Where Australia’s migrants are coming from
Indians have again dominated the nation's migrant intake, with about 26,000 processed as permanent arrivals in the last year.
Indians now more than double the annual number of UK settlers, who were the third biggest migrant group in 2019-20, according to a new Department of Home Affairs report.
Australia processed 140,366 permanent settlers last year - the lowest intake in 15 years. Numbers will fall even further over the next year amid continuing pandemic shutdowns.
After Indians, the next biggest arrival group was Chinese citizens with 18,587 people, UK citizens (10,681), Filipinos (8965) and Vietnamese (5398).
Strikingly, there were more Nepalese given permanent visas (5048) than New Zealanders (4997).
It's believed that most of the Nepalese are former students given permanent skilled visas while still living in Australia.
The migration program delivered 95,843 skilled places, including 29,261 sponsored by employers and 23,372 in the new regional Australia category.
Nearly 42,000 visas were for family migration, mainly taken by the partners of Australians (37,118 places).
NSW had the biggest intake of any state with 44,182 settlers, then Victoria (34,189), Queensland (18,743), SA (11,996) and WA (11,377).
Australian Population Research Institute director Dr Bob Birrell said the program level set by the federal government at the time of the 2019-20 budget had been 160,000.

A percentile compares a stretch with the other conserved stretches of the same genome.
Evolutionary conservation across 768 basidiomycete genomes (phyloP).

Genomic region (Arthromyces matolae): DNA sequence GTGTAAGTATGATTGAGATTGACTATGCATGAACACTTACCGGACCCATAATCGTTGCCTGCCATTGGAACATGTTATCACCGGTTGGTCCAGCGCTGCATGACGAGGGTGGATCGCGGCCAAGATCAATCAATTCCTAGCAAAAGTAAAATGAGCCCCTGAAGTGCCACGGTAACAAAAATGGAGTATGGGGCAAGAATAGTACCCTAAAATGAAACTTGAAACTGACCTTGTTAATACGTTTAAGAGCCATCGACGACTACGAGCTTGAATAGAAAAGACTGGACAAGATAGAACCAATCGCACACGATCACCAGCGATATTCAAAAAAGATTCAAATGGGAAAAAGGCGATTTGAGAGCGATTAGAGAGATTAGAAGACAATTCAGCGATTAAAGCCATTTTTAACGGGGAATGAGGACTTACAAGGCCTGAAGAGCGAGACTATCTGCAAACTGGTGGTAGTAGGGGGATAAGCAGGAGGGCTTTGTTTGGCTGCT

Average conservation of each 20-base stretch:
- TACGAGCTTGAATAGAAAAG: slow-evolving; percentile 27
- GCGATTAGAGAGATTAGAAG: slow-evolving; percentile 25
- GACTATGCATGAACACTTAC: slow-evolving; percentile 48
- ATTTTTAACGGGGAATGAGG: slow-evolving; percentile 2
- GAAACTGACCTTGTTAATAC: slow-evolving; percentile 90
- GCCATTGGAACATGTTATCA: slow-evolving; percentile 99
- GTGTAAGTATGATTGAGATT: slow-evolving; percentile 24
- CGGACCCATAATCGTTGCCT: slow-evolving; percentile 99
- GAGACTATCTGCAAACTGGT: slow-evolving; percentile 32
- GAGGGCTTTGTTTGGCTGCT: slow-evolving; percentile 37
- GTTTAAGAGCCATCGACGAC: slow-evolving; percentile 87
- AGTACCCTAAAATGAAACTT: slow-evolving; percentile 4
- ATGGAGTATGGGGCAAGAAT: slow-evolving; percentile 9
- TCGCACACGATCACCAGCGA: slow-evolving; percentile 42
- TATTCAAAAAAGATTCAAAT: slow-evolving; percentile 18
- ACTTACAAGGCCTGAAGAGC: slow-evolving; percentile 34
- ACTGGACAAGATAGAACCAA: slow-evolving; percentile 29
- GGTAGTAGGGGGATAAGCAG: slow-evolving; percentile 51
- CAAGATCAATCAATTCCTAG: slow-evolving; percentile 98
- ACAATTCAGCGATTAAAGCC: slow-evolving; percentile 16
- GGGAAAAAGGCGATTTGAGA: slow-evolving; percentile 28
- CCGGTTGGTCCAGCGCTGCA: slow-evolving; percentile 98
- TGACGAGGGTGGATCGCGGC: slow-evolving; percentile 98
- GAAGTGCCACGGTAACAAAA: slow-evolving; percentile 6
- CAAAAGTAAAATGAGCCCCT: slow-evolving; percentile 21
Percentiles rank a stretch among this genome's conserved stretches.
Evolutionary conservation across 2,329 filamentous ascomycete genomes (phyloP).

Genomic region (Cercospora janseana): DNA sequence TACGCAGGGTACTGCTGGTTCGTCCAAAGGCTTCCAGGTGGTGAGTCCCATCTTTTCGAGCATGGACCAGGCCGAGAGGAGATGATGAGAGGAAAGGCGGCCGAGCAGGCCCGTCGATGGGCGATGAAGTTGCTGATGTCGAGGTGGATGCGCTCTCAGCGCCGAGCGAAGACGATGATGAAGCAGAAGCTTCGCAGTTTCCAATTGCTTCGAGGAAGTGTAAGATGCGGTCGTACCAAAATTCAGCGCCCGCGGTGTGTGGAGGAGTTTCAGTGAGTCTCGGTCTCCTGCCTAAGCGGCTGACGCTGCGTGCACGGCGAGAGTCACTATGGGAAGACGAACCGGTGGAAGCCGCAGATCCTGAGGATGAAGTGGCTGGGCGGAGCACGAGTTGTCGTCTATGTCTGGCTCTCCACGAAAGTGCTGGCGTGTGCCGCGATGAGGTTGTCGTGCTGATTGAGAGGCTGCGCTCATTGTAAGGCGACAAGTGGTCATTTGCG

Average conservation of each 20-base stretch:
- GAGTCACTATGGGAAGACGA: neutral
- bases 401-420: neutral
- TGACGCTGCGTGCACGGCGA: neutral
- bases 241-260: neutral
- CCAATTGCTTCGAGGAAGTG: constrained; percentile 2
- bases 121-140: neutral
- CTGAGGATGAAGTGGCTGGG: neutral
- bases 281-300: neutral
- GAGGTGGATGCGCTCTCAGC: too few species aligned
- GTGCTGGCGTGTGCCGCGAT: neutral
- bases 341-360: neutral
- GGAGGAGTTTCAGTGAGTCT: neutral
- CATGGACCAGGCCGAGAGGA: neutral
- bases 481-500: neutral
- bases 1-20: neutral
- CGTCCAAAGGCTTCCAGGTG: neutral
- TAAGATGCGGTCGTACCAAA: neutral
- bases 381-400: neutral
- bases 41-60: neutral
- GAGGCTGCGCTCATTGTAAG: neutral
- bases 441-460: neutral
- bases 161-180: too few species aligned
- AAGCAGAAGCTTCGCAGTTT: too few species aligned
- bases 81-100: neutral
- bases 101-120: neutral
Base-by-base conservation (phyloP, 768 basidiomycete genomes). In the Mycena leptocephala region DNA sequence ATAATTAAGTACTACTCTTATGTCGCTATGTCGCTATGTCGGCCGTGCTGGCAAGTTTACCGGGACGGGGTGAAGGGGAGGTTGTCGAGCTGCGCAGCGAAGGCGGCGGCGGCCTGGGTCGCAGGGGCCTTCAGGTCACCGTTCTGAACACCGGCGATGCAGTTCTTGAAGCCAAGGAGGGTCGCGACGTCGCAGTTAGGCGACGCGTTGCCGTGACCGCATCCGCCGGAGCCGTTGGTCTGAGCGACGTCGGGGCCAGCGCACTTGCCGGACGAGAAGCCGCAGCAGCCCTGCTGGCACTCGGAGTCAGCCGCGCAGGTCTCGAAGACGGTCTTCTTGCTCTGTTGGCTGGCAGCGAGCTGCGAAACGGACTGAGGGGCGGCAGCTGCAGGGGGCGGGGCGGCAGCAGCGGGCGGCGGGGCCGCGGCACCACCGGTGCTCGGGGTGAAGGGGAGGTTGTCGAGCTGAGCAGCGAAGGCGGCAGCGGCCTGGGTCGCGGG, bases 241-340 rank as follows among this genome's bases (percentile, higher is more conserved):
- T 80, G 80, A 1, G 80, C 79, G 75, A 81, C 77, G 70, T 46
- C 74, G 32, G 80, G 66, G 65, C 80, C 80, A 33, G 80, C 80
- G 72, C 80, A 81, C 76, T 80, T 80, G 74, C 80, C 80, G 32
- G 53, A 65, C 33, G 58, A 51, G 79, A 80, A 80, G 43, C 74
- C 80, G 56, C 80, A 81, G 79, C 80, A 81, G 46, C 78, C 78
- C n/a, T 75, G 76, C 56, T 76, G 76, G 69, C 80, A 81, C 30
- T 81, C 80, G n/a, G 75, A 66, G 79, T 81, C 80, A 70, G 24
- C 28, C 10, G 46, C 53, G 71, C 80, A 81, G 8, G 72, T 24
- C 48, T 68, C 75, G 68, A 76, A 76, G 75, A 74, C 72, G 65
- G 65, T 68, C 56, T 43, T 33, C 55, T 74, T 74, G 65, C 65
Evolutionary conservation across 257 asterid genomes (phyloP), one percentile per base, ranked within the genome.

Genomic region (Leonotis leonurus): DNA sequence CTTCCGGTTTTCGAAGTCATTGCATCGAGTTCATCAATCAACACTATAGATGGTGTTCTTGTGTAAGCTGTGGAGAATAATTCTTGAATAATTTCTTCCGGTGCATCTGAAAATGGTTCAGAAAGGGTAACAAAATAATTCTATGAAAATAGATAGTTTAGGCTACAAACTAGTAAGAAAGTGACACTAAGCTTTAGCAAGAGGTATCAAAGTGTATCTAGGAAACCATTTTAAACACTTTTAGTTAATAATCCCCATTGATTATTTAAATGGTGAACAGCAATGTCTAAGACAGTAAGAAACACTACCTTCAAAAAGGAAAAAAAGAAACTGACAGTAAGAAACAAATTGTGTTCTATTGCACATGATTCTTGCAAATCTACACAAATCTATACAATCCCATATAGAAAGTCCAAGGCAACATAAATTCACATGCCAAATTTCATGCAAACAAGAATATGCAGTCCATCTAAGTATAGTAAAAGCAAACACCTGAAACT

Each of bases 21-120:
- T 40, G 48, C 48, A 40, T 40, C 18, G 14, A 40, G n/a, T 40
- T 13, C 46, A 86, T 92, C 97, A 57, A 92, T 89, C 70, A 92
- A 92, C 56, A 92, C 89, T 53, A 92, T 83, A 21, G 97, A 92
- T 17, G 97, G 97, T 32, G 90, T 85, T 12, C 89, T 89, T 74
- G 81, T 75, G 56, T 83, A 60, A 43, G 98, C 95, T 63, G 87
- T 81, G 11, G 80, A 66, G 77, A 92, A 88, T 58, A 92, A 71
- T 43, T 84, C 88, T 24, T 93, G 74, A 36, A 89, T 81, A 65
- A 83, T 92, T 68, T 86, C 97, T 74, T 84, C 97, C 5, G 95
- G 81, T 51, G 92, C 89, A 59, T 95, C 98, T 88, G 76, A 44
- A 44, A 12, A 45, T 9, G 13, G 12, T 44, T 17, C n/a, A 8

"But since 2016-17 the program has been regarded as a ceiling, not a target," he said.
"The Coalition has clearly decided that high migration in Covid-19 circumstances was not a good idea, and accordingly have reduced the number of visas issued in both the skill and the family components below the program level.
"This is a sensible decision."
Immigration Minister Alan Tudge said that two-thirds of permanent visas were granted to people already in Australia who transitioned from a temporary to permanent visa.
"There were also 13,171 visas granted in the humanitarian program in 2019-20, including 4765 visas (45 per cent) for those who were referred for settlement in regional areas," he said.
"The size and composition of the 2020-21 migration and humanitarian programs will be considered in light of the developing COVID-19 situation and announced as part of the Budget process in October."
Originally published as Where Australia's migrants are coming from